By contrast, in France, recent legislation has focused on making the labour market more flexible by creating new types of fixed-term contracts and contracts under which employers can make workers redundant without needing to give a reason. In Germany, also, the legislative framework regarding temporary working has been relaxed significantly over the past six years; this has been accompanied by the introduction of mini-jobs, which are mostly marginal part-time jobs, designed to increase overall levels of employment at the lower end of the labour market. The Latvian government has also recently issued proposals aiming to introduce more flexibility into the labour market, primarily through expanding the use of fixed-term contracts.
Implementation of legislation governing non-standard forms of employment is a challenge in some countries. In the Czech Republic, for example, the efforts of policymakers have been concentrated on improving implementation of the existing regulatory framework, in the context of generally low implementation levels and a lack of appropriate sanctions for breaches of the legislation.
In Finland, the government set up a tripartite working group in 2006 to analyse the use of fixed-term employment, and this group issued a report in February 2007. The report made a range of recommendations – including the introduction of training for fixed-term employees, a pooling of good practices on how to reduce fixed-term employment and the introduction of new legislation to improve the monitoring of fixed-term employment.
Trade union and employer representatives
A range of actions has been undertaken by the trade unions with regard to non-standard work. In Austria, for instance, the Union of Salaried Employees, Graphical Workers and Journalists (Gewerkschaft der Privatangestellten, Druck, Journalismus, Papier, GPA-DJP) has set up a special interest group for atypical workers – known as ‘work@flex’. The group mainly focuses on so-called ‘new self-employed’ workers (neue Selbstständige), who hold a ‘contract for work’ (Werkvertrag) without a trade licence (Gewerbeschein), as well as individuals who have a ‘free service contract’ (freier Dienstvertrag). The aim of this group is to try to abolish contracts under which workers are hired on a freelance basis, even though the position they hold should really entitle them to a normal employment contract.
In Belgium, trade union efforts have focused on trying to improve the quality of work in the case of non-standard working, and temporary agency work in particular. In other countries, such as the Czech Republic, trade union efforts have centred on opposing the use of successive fixed-term contracts.
In recent years, German trade unions have concentrated their efforts on opposing mini-jobs by demanding that they be abolished. The unions believe that mini-jobs are taking the place of more standard forms of work, and are leading to a reduction in the overall level of social security coverage as well as an increase in labour market insecurity.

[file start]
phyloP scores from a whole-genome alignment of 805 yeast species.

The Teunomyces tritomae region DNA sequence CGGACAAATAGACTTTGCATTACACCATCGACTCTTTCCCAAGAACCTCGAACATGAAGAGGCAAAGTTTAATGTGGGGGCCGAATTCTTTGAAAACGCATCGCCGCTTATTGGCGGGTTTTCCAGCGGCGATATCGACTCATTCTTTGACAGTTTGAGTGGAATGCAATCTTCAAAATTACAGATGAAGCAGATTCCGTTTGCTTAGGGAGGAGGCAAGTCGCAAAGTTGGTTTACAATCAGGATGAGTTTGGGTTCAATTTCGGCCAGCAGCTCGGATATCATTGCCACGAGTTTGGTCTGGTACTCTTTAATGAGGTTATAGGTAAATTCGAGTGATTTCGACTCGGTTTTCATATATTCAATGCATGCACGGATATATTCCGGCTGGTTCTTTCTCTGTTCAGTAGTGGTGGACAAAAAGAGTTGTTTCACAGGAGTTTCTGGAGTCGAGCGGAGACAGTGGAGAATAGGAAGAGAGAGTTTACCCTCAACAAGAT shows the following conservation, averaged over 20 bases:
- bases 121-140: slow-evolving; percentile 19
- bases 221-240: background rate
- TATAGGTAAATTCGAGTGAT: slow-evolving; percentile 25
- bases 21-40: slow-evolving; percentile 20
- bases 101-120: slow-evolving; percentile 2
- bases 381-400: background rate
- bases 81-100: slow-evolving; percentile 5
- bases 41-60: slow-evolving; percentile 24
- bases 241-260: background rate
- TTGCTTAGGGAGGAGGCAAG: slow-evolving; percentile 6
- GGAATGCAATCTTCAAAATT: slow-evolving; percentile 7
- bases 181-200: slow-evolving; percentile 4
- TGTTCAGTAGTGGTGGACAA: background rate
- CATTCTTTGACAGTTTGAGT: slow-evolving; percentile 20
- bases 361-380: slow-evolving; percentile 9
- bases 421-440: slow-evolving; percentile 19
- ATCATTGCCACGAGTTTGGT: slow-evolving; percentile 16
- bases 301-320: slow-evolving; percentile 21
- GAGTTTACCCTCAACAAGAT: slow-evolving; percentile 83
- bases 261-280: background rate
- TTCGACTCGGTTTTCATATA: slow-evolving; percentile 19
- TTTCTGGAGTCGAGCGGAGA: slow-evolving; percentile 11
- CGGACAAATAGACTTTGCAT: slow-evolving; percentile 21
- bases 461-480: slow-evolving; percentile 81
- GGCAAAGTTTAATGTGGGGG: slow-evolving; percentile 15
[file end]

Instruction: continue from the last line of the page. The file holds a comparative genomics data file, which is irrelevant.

Zero hours contracts are a focus for trade unions in the UK, with unions representing retail workers campaigning against zero hours contracts in this sector. The trade unions believe that these contracts can be exploitative, although employer organisations in the sector deny this. In the UK academic sector, the University and College Union (UCU) is campaigning against job insecurity in the form of fixed-term contracts for academic and research staff, and against hourly-paid contracts for teaching staff. In Sweden, one of the main areas of focus for the trade unions is on-call working. The latter has been criticised by the Swedish Confederation of Trade Unions (Landsorganisationen i Sverige, LO) and the Swedish Confederation of Professional Employees (Tjänstemännens Centralorganisation, TCO) as being an insecure form of employment.
Moreover, the trade unions can, through general actions, touch upon issues specifically relevant to non-standard and even very atypical workers. In Cyprus, trade unions keep their members informed about health and safety matters, in addition to organising seminars to analyse risks arising in workplaces in an effort to prevent such risks.
There are relatively few examples of employer representative actions in the area of non-standard forms of working, although some examples do exist of action taken in the form of bipartite and/or tripartite forums. For example, in Norway, both employer organisations and trade unions were appointed in the bipartite committee created in August 2001, to examine issues related to the revision of the country’s Working Environment Act (Arbeidsmiljøloven). The committee produced some final proposals in November 2004. In the area of non-standard forms of work, it focused on the restriction of use of temporary employment and the reduction of involuntary part-time work, by giving part-time workers the option of increasing their working hours, rather than encouraging employers to hire new employees.
As mentioned in the introduction, this comparative analytical report aims to map the situation regarding ‘very atypical’ forms of work in the European Member States and Norway. This objective has been difficult to achieve as data are so diverse and not systematic. A systematic monitoring of the evolution of employment contractual arrangements is needed to better understand the trends and adequate actions foreseen.
As very atypical forms of work are part of the more general category of ‘non-standard’ employment contracts, most of the analysis regarding the latter forms of work also applies to the former. Nevertheless, some specific aspects have been highlighted in the case of very atypical working. These particularities – some of which are summarised in the following sections – should be kept in mind by policymakers seeking to regulate and monitor the use of specific non-standard contractual arrangements, such as very short fixed-term work (fewer than six months), very short part-time contracts (fewer than 10 hours a week), no-contract and zero hours or on-call work.